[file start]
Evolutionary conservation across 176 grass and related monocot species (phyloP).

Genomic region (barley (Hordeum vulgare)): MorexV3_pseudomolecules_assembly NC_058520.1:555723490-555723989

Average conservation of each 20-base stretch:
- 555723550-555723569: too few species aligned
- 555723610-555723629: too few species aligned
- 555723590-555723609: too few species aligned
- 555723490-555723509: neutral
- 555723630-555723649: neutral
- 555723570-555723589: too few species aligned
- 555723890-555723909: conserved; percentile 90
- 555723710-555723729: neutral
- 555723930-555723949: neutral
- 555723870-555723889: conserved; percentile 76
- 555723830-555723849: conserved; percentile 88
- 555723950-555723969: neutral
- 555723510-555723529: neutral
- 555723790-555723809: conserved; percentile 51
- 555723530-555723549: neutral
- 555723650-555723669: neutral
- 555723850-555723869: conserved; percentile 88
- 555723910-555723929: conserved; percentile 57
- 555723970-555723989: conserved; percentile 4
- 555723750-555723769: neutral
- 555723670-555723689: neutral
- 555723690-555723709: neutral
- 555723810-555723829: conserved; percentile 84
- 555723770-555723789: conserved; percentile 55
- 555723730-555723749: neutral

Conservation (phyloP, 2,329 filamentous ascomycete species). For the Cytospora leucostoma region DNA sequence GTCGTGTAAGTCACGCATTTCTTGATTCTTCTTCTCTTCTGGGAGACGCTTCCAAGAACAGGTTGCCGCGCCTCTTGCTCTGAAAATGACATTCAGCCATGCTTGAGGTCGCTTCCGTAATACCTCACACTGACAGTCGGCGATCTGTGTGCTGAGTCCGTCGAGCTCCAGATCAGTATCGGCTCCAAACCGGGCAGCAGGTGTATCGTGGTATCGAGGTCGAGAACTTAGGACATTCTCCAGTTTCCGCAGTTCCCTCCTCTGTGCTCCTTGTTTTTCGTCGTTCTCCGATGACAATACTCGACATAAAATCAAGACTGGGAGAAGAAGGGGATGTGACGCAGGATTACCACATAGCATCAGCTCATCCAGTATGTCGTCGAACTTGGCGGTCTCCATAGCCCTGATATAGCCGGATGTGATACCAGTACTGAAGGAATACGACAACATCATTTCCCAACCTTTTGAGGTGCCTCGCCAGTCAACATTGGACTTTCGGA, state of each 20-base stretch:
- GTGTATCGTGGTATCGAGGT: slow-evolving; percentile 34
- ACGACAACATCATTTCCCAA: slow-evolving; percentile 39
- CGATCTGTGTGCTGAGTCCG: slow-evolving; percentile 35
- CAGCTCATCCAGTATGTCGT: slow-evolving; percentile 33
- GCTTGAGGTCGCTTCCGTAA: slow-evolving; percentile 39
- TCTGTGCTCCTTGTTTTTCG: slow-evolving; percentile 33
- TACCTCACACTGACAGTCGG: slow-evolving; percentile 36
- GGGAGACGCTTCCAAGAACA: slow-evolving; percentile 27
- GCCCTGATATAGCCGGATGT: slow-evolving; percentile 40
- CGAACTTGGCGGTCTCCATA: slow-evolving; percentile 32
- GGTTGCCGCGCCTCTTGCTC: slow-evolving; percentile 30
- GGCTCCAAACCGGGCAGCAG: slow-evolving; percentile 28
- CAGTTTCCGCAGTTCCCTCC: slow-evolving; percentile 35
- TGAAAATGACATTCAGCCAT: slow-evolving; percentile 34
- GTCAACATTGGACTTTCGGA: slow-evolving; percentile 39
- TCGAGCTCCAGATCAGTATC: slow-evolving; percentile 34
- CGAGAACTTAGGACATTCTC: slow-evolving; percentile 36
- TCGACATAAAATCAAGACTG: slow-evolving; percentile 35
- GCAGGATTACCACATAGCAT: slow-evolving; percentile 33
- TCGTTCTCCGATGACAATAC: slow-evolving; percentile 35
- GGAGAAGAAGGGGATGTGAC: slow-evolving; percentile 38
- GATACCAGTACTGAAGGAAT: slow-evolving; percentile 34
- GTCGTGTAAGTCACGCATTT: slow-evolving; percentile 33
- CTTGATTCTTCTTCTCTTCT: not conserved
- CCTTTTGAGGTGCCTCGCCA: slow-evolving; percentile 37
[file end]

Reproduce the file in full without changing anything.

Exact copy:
Evolutionary conservation across 176 grass and related monocot species (phyloP).

Genomic region (barley (Hordeum vulgare)): MorexV3_pseudomolecules_assembly NC_058520.1:555723490-555723989

Average conservation of each 20-base stretch:
- 555723550-555723569: too few species aligned
- 555723610-555723629: too few species aligned
- 555723590-555723609: too few species aligned
- 555723490-555723509: neutral
- 555723630-555723649: neutral
- 555723570-555723589: too few species aligned
- 555723890-555723909: conserved; percentile 90
- 555723710-555723729: neutral
- 555723930-555723949: neutral
- 555723870-555723889: conserved; percentile 76
- 555723830-555723849: conserved; percentile 88
- 555723950-555723969: neutral
- 555723510-555723529: neutral
- 555723790-555723809: conserved; percentile 51
- 555723530-555723549: neutral
- 555723650-555723669: neutral
- 555723850-555723869: conserved; percentile 88
- 555723910-555723929: conserved; percentile 57
- 555723970-555723989: conserved; percentile 4
- 555723750-555723769: neutral
- 555723670-555723689: neutral
- 555723690-555723709: neutral
- 555723810-555723829: conserved; percentile 84
- 555723770-555723789: conserved; percentile 55
- 555723730-555723749: neutral

Conservation (phyloP, 2,329 filamentous ascomycete species). For the Cytospora leucostoma region DNA sequence GTCGTGTAAGTCACGCATTTCTTGATTCTTCTTCTCTTCTGGGAGACGCTTCCAAGAACAGGTTGCCGCGCCTCTTGCTCTGAAAATGACATTCAGCCATGCTTGAGGTCGCTTCCGTAATACCTCACACTGACAGTCGGCGATCTGTGTGCTGAGTCCGTCGAGCTCCAGATCAGTATCGGCTCCAAACCGGGCAGCAGGTGTATCGTGGTATCGAGGTCGAGAACTTAGGACATTCTCCAGTTTCCGCAGTTCCCTCCTCTGTGCTCCTTGTTTTTCGTCGTTCTCCGATGACAATACTCGACATAAAATCAAGACTGGGAGAAGAAGGGGATGTGACGCAGGATTACCACATAGCATCAGCTCATCCAGTATGTCGTCGAACTTGGCGGTCTCCATAGCCCTGATATAGCCGGATGTGATACCAGTACTGAAGGAATACGACAACATCATTTCCCAACCTTTTGAGGTGCCTCGCCAGTCAACATTGGACTTTCGGA, state of each 20-base stretch:
- GTGTATCGTGGTATCGAGGT: slow-evolving; percentile 34
- ACGACAACATCATTTCCCAA: slow-evolving; percentile 39
- CGATCTGTGTGCTGAGTCCG: slow-evolving; percentile 35
- CAGCTCATCCAGTATGTCGT: slow-evolving; percentile 33
- GCTTGAGGTCGCTTCCGTAA: slow-evolving; percentile 39
- TCTGTGCTCCTTGTTTTTCG: slow-evolving; percentile 33
- TACCTCACACTGACAGTCGG: slow-evolving; percentile 36
- GGGAGACGCTTCCAAGAACA: slow-evolving; percentile 27
- GCCCTGATATAGCCGGATGT: slow-evolving; percentile 40
- CGAACTTGGCGGTCTCCATA: slow-evolving; percentile 32
- GGTTGCCGCGCCTCTTGCTC: slow-evolving; percentile 30
- GGCTCCAAACCGGGCAGCAG: slow-evolving; percentile 28
- CAGTTTCCGCAGTTCCCTCC: slow-evolving; percentile 35
- TGAAAATGACATTCAGCCAT: slow-evolving; percentile 34
- GTCAACATTGGACTTTCGGA: slow-evolving; percentile 39
- TCGAGCTCCAGATCAGTATC: slow-evolving; percentile 34
- CGAGAACTTAGGACATTCTC: slow-evolving; percentile 36
- TCGACATAAAATCAAGACTG: slow-evolving; percentile 35
- GCAGGATTACCACATAGCAT: slow-evolving; percentile 33
- TCGTTCTCCGATGACAATAC: slow-evolving; percentile 35
- GGAGAAGAAGGGGATGTGAC: slow-evolving; percentile 38
- GATACCAGTACTGAAGGAAT: slow-evolving; percentile 34
- GTCGTGTAAGTCACGCATTT: slow-evolving; percentile 33
- CTTGATTCTTCTTCTCTTCT: not conserved
- CCTTTTGAGGTGCCTCGCCA: slow-evolving; percentile 37